An intricate tapestry of wild rivers, stark desert, rugged mountains, lush forests and gushing waterfalls, Southern Oregon is a place of magical contrasts. Outdoor enthusiasts will feel like kids in a candy store — from traversing endless hiking trails and paddling through roaring whitewater to discovering underground worlds and exploring the deepest lake in the country, this diverse region promises adventures of epic proportions. But it’s not just outdoorsy stuff here. Theater aficionados can attend an internationally renowned Shakespeare festival, history buffs can meander through old gold rush towns and foodies can sip their way through a wealth of award-winning wineries and microbreweries.
Discover Southern Oregon
Southern Oregon is a large area that comprises numerous cities, towns, valleys, national parks and more. In the southeast corner, you’ll find Klamath Falls, Oregon’s deserts and Lava Beds National Monument, just over the California border. The bustling city of Ashland and the popular ski area of Mount Ashland are located just 63 miles west of Klamath Falls, 285 miles south of Portland, and 295 miles north of Sacramento. Drive half an hour north from Ashland and you’ll wind up in Medford, a popular base for exploring the Rogue Valley and Applegate Valley. Applegate Valley is home to historic Jacksonville and Grants Pass, the perfect place to start your Rogue River expeditions.
Most of this region is connected by Interstate 5. To get to Crater Lake National Park, take Highway 62 if you’re coming from Medford, and Highway 97 to 62 if you’re coming from Klamath Falls. Arriving from the north? Leave Interstate 5 south of Eugene and follow Highway 58 to 97 to 138. Winters at Crater Lake are long and snowy, averaging 43 feet of snow annually at park headquarters. Temperatures max out in the 30s during winter and into the 70s during summer. If you’re coming from May to September, expect warm, sunny days and crisp, cool evenings.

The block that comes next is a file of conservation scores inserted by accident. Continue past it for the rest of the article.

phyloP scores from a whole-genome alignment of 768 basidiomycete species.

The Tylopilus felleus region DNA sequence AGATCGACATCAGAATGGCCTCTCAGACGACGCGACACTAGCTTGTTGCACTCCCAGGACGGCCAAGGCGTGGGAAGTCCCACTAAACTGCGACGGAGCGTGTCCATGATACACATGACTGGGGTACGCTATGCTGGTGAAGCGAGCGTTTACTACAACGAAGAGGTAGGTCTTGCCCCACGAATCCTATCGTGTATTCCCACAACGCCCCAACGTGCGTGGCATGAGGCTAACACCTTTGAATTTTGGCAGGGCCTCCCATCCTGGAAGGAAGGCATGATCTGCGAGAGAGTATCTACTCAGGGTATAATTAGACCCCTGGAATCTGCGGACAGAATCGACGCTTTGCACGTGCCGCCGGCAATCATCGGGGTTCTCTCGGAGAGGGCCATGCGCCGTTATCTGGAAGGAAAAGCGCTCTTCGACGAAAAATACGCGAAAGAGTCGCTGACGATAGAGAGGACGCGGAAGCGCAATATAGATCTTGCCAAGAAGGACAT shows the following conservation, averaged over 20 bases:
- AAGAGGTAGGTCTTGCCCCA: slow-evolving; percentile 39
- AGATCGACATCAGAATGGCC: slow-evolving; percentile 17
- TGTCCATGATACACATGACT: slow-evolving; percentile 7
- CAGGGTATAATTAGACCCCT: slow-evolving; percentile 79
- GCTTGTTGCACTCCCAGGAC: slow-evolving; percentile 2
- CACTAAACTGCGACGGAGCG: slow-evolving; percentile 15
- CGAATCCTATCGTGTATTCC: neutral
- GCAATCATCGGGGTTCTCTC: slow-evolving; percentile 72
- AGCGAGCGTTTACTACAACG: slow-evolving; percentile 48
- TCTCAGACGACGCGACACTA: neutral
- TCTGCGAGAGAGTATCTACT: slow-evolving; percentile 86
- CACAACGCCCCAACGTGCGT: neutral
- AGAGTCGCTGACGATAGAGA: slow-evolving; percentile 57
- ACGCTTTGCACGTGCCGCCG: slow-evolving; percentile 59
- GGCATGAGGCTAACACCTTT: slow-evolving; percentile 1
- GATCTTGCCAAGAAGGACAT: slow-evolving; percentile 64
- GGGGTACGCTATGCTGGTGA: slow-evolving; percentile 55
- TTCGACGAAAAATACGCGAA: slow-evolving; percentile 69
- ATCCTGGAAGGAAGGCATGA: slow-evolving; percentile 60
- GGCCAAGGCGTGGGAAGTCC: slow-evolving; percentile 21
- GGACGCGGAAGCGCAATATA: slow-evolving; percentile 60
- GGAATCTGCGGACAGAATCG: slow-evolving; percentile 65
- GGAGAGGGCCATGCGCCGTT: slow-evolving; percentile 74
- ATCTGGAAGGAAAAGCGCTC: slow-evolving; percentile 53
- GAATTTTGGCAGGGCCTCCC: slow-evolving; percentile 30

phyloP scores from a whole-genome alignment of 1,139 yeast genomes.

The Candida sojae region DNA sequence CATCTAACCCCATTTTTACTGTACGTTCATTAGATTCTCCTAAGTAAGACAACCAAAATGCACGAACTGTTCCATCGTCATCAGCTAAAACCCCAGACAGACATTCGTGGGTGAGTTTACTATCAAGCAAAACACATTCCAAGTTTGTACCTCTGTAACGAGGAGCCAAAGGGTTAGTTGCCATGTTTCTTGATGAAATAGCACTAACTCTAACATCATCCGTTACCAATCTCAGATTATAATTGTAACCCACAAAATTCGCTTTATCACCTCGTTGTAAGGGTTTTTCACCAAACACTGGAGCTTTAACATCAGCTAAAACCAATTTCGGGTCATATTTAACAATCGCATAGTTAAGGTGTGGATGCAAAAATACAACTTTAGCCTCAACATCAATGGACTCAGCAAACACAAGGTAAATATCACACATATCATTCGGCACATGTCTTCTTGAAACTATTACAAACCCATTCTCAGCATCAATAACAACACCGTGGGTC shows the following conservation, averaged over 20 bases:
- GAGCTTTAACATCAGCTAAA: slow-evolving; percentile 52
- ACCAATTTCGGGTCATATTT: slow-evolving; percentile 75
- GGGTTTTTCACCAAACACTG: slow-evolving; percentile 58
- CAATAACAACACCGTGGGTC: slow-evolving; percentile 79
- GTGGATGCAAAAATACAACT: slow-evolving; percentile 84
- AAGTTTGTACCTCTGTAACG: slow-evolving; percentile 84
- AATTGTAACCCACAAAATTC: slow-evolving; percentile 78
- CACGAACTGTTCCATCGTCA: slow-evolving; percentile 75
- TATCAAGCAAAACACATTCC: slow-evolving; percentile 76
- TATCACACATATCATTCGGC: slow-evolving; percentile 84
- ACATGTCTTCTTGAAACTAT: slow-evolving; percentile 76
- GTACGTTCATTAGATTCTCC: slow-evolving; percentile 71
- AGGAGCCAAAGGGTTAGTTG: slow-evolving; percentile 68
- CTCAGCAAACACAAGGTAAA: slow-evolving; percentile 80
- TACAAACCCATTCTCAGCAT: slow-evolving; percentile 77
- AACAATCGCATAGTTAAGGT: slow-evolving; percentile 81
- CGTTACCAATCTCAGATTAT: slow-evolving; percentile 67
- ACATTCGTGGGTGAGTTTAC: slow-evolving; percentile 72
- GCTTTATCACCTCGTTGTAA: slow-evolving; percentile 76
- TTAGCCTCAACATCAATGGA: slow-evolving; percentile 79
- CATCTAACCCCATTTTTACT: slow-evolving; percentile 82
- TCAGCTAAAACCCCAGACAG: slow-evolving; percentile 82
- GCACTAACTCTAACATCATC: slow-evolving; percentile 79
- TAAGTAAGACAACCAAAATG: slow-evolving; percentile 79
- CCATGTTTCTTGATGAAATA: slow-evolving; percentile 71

America’s Deepest Lake
Crater Lake is a site you need to see to believe. Over 7,700 years ago, Mount Mazama erupted and collapsed in on itself. This caused a gigantic caldera measuring 6 miles wide and almost 4,000 feet deep. As time passed, the caldera filled with rain and snowmelt, thus creating Crater Lake. Today, Crater Lake is one of the deepest lakes in the world and continues to dazzle tourists, artists and outdoor adventurers with its deep blue waters and dazzling Cascade mountain backdrop. In the summer, enjoy hiking and camping in old-growth forests, take your boat out on the lake, or cruise along Rim Drive to see the park’s epic landscapes from the comfort of your car.
Not far from Crater Lake National Park is Klamath Falls, a hub for outdoor recreation. Seasoned hikers will want to tackle the famed 100-mile OC&E Woods Line State Trail, while bird-watchers won’t want to miss seeing herons, hawks, owls and over 350 other bird species in the Klamath Basin, one of the best birding destinations in America.
Hunting and Fishing Haven
The Klamath region is also a bird hunter’s paradise as millions of ducks, geese and swans pass through this area every year. Thanks to loads of wooded areas and high desert, big-game hunters can snag everything from deer and elk to cougar and coyote. It won’t be hard to bag a black bear either as Southern Oregon has the most black bears in the Lower 48. Anglers dreaming of champion-sized trout will find those here too — specifically in Upper Klamath Lake, Lake of the Woods and Odell Lake.
Enjoy the Finer Things in Life
Known as the cultural capital of Southern Oregon, Ashland will impress with its fine attractions, renowned eateries and the internationally acclaimed Oregon Shakespeare Festival. In need of some physical or mental soothing? Indulge in a rejuvenating soak at Lithia Springs Resort or Jackson Wellsprings. The mineral-rich waters here are said to have healing properties and will leave you feeling relaxed and calm. Check out 100-acre Lithia Park, an urban paradise with emerald lawns, tennis courts, picnic areas and dazzling landscaping. Just steps away from the festival’s theaters, the park follows Ashland Creek through rugged woodlands. Visitors also can explore the park’s Japanese garden and rose garden.
Speaking of wine, Ashland is just a stone’s throw away from a handful of wineries such as Belle Fiore Estate and Winery, Dana Campbell Vineyards, Weisinger Family Winery and Trium Wines. Stop by to sample varieties like cabernet sauvignon, merlot, chardonnay and sauvignon blanc, and take in the breathtaking mountain backdrop while you’re enjoying the fine flavors. Wine buffs who can’t get enough vino will want to go north to Grants Pass, the gateway to the Applegate Valley Wine Trail. Boasting 18 wineries, fertile valleys and dramatic hillsides, this wine trail is a feast for both the eyes and taste buds.